[seqfan] Re: A mysterious sequence from Russia

David Applegate david at research.att.com
Fri Feb 28 23:49:50 CET 2014


I believe that, from the example and some experimenting, I can explain
the underlying sequence.  It gives, for primes p >= 7, the average
digit value in the periodic portion of the decimal expansion of 1/p.

Hence,

      average
       digit    sequence
  N    value     terms
  7     9/2       4,5      0.(142857)*
 11     9/2       4,5      0.(09)*
 13     9/2       4,5      0.(076923)*
 17     9/2       4,5      0.(0588235294117647)*
 19     9/2       4,5      0.(052631578947368421)*
 23     9/2       4,5      0.(0434782608695652173913)*
 29     9/2       4,5      0.(0344827586206896551724137931)*
 31    18/5       3,6      0.(032258064516129)*
 37     3         3,0      0.(027)*
 41    18/5       3,6      0.(02439)*
 43    30/7       4,285700  note 30/7=4.(285714)*
 47     9/2       4,5
 53    63/13      4,846200  note 63/13=4.(846153)*
 59     9/2       4,5
 61     9/2       4,5
 67    48/11      4,363600  note 48/11=4.(36)*
 71    18/5       3,6
 73     9/2       4,5
 79    54/13      4,153800  note 54/13=4.(153846)*
 83   171/41      4,170700  note 171/41=4.(17073)*
 89     9/2       4,5
...

The english discussion about odd/even is, I believe, that if the
period of the periodic decimal expansion of 1/p is even, then the
value is 9/2.  The period always divides p-1.

Related existing sequences include A002371 (period of decimal
expansion of 1/(n-th prime)), and A060283 (periodic part of decimal
expansion of recipricol of n-th prime).

The rational version of this sequence is
digit_sum(A060283(n))/A002371(n).

A maple function to compute the n-th term of the rational version of
this sequence (starting with n=4) is:

A := proc(n) local i,p;
   p := ithprime(n);
   add(i,i=convert((10^(p-1)-1)/p,base,10))/(p-1);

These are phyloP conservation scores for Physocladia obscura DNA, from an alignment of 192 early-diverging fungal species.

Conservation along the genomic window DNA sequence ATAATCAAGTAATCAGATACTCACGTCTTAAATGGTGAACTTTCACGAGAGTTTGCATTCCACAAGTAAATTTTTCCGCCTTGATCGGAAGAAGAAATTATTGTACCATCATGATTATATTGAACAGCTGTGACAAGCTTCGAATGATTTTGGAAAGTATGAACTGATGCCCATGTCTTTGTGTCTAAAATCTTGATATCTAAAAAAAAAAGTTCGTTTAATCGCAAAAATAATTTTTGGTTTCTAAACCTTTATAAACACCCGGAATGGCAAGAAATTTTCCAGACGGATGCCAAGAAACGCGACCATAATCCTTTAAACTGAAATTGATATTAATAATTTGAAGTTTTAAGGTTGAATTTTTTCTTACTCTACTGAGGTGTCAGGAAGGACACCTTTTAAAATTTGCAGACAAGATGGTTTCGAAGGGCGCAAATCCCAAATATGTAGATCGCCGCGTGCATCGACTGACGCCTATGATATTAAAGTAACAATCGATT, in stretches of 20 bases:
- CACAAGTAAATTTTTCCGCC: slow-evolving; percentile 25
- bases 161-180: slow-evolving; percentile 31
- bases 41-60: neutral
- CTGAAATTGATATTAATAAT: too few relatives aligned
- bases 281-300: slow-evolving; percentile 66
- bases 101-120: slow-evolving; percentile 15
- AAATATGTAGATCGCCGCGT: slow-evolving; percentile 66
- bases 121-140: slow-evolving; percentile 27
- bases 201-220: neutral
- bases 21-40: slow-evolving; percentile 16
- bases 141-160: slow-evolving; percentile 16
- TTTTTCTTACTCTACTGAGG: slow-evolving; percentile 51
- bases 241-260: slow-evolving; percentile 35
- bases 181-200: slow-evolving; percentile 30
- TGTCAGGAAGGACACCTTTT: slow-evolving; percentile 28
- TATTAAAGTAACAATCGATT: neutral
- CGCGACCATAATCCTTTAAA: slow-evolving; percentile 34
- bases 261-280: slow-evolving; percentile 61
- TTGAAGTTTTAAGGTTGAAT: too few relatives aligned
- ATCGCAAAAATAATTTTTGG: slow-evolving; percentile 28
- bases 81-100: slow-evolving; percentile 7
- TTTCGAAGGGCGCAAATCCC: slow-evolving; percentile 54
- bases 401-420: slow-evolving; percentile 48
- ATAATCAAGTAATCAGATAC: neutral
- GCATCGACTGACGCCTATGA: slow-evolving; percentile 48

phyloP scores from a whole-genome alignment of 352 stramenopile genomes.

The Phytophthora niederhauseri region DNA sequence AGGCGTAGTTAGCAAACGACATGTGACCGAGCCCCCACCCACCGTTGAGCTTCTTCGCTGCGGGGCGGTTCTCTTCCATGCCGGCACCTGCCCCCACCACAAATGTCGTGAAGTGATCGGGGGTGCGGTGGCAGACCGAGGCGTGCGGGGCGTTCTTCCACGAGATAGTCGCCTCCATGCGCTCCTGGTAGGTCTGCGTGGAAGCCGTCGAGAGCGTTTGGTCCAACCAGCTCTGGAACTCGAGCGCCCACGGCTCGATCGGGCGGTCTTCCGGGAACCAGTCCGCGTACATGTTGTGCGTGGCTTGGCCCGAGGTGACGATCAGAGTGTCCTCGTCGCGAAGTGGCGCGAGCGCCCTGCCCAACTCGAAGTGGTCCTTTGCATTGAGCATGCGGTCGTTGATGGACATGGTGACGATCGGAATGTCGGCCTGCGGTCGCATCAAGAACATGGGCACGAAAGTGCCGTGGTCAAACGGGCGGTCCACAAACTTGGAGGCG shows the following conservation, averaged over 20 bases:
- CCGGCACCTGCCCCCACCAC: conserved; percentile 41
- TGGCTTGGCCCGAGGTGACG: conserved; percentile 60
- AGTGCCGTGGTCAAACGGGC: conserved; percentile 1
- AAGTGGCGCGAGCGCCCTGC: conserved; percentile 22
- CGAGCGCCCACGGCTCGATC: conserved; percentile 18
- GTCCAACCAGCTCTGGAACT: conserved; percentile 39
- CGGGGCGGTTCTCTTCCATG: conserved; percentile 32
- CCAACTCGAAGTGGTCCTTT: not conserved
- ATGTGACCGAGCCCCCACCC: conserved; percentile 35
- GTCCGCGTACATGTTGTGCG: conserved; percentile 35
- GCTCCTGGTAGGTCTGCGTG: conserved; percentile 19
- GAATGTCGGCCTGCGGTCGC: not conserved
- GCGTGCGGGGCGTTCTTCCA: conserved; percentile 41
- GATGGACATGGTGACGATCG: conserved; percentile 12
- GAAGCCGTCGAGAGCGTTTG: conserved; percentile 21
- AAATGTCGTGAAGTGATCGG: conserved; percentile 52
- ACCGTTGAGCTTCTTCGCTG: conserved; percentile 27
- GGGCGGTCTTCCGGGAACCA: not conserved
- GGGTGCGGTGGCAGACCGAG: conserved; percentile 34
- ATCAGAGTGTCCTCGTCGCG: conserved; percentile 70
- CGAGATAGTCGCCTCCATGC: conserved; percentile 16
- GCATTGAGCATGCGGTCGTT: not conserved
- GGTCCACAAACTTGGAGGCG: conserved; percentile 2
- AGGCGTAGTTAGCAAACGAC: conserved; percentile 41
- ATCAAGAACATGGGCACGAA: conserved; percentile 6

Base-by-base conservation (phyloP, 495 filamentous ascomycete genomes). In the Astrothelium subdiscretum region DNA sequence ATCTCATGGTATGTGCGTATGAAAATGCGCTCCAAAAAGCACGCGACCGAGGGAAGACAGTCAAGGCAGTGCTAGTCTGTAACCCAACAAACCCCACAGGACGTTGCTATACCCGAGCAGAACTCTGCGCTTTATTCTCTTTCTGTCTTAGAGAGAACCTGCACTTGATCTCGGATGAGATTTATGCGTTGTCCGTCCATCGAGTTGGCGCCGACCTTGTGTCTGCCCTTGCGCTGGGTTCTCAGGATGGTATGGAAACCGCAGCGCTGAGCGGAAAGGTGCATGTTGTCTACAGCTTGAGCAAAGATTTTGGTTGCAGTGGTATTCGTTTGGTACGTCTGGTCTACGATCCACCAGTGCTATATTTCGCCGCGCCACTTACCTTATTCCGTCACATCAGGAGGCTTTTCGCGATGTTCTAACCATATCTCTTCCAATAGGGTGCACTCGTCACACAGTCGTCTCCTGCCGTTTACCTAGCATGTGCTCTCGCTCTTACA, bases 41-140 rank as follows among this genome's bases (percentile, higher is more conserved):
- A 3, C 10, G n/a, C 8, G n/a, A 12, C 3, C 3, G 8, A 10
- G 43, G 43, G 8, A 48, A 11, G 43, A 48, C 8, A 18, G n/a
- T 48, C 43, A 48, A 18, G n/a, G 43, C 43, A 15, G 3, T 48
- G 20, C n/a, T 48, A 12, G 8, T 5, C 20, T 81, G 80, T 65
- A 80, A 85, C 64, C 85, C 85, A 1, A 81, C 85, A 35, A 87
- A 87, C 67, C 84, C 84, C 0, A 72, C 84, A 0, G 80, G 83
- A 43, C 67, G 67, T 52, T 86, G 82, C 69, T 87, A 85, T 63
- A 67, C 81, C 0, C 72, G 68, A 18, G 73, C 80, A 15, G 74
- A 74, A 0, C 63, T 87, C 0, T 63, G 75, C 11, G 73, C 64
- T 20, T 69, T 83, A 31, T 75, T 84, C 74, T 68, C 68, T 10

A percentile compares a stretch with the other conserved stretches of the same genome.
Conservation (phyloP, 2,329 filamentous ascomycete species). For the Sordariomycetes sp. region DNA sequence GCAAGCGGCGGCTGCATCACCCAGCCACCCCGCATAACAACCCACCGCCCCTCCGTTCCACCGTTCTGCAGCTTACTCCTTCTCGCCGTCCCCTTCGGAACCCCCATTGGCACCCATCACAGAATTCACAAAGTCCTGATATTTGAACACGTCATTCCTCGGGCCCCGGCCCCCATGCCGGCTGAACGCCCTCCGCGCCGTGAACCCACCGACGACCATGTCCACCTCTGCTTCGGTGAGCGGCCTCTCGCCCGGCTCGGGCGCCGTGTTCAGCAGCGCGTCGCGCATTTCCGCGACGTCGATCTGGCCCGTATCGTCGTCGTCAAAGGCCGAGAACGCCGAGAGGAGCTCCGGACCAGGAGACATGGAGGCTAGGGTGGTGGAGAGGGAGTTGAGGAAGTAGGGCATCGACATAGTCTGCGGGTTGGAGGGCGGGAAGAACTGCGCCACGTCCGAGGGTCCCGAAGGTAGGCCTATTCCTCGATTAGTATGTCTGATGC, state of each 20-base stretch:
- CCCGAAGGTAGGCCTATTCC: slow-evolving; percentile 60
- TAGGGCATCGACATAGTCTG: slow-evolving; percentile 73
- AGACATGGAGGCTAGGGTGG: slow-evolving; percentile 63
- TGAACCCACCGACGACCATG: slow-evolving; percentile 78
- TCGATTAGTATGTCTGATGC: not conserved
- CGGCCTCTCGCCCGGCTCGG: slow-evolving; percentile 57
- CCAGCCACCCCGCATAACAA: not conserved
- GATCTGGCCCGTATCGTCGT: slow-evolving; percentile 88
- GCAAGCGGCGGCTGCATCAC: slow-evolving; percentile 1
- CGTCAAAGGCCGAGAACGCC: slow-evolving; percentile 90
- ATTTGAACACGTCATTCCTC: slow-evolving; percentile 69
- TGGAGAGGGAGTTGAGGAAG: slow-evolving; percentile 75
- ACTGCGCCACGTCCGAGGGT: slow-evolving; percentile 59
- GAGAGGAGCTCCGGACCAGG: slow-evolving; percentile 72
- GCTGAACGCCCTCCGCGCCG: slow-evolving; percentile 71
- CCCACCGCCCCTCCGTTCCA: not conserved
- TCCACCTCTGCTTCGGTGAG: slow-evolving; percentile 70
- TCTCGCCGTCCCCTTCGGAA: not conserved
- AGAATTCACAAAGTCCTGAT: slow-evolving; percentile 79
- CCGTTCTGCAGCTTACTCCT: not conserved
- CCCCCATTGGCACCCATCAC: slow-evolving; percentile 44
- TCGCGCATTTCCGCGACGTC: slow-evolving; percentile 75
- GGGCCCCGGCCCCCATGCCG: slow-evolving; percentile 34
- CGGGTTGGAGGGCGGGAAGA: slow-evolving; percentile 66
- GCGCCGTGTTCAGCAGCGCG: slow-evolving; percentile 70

end proc;

A hideous maple function to compute the n-th term of the sequence in
the dumpster is:

B := proc(n) local i,j;
   if n mod 2 = 1 then floor(A((n+1)/2+3));
   else
      i := A(n/2+3):
      j := i - floor(i):
      if j = floor(j*10)/10 then j*10;
      else round(j*10000)*100;
      end if;
   end if;
end proc;

However, even though I dived into the dumpster to figure out what this
is, I am too appalled by this trash to be willing to enter it into the
OEIS.  If someone else values some version of it enough, please go ahead.

-Dave

> From seqfan-bounces at list.seqfan.eu Fri Feb 28 13:57:12 2014
> Date: Fri, 28 Feb 2014 13:56:19 -0500
> From: Neil Sloane <njasloane at gmail.com>
> To: Sequence Fanatics Discussion list <seqfan at list.seqfan.eu>
> Subject: [seqfan] A mysterious sequence from Russia

> I have a friend who collects abandoned
> computers from the town dump. I sometimes look for sequences in the OEIS
> trash heap of abandoned sequences.

> Here is one such:

> Question: what is this sequence?

> 4, 5, 4, 5, 4, 5, 4, 5, 4, 5, 4, 5, 4, 5, 3, 6, 3, 0, 3, 6, 4, 285700, 4,
> 5, 4, 846200, 4, 5, 4, 5, 4, 363600, 3, 6, 4, 5, 4, 153800, 4, 170700, 4,
> 5, 4, 5, 4, 5, 4, 5, 4, 245300, 4, 5, 4, 5, 4, 5, 4, 5, 4, 5, 4, 5, 4, 5

> Source: an abandoned version of A230604 (see the "history")

> Hints (from the "history"):

> 1/N = 0,(a_1a_2a_3a...a_n)

> k= S/n

> There are two kinds of N. The first one is: the length of the period is an
> even and k is 4.5. The second- where the length is odd.

> The improve:ðÕÓÔØ 1/p = 0,a_1a_2a_3...é ÐÕÓÔØ Õ ÎÁÓ ÅÓÔØ ÐÅÒÉÏÄ
> (a_1a_2a_3...a_k)ðÏÊÍ£Í, ÞÔÏ ÞÉÓÌÏ a_1a_2...a_k (ÕÖÅ ÎÁÔÕÒÁÌØÎÏÅ, ÂÅÚ
> ×ÅÄÕÝÅÊ ÄÅÓÑÔÉÞÎÏÊ ÚÁÐÑÔÏÊ) ÒÁ×ÎÏ (10^n - 1) / p ÄÌÑ ÐÅÒ×ÏÇÏ    ... (long
> text follows)

> Example: If N is 7,1/7=0.(142857)

> S=1+4+2+8+5+7=27

> n=6

> k=4.5

> This suggests that this is really a sequence of fractions: 9/2, 9/2, ....
> but what is the real definition?

> This may or may not be an interesting sequence. Maybe someone who reads
> Russian could take a look . This is such a classical part of elementary
> number theory that it is unlikely to be new. But one never knows.

> Neil

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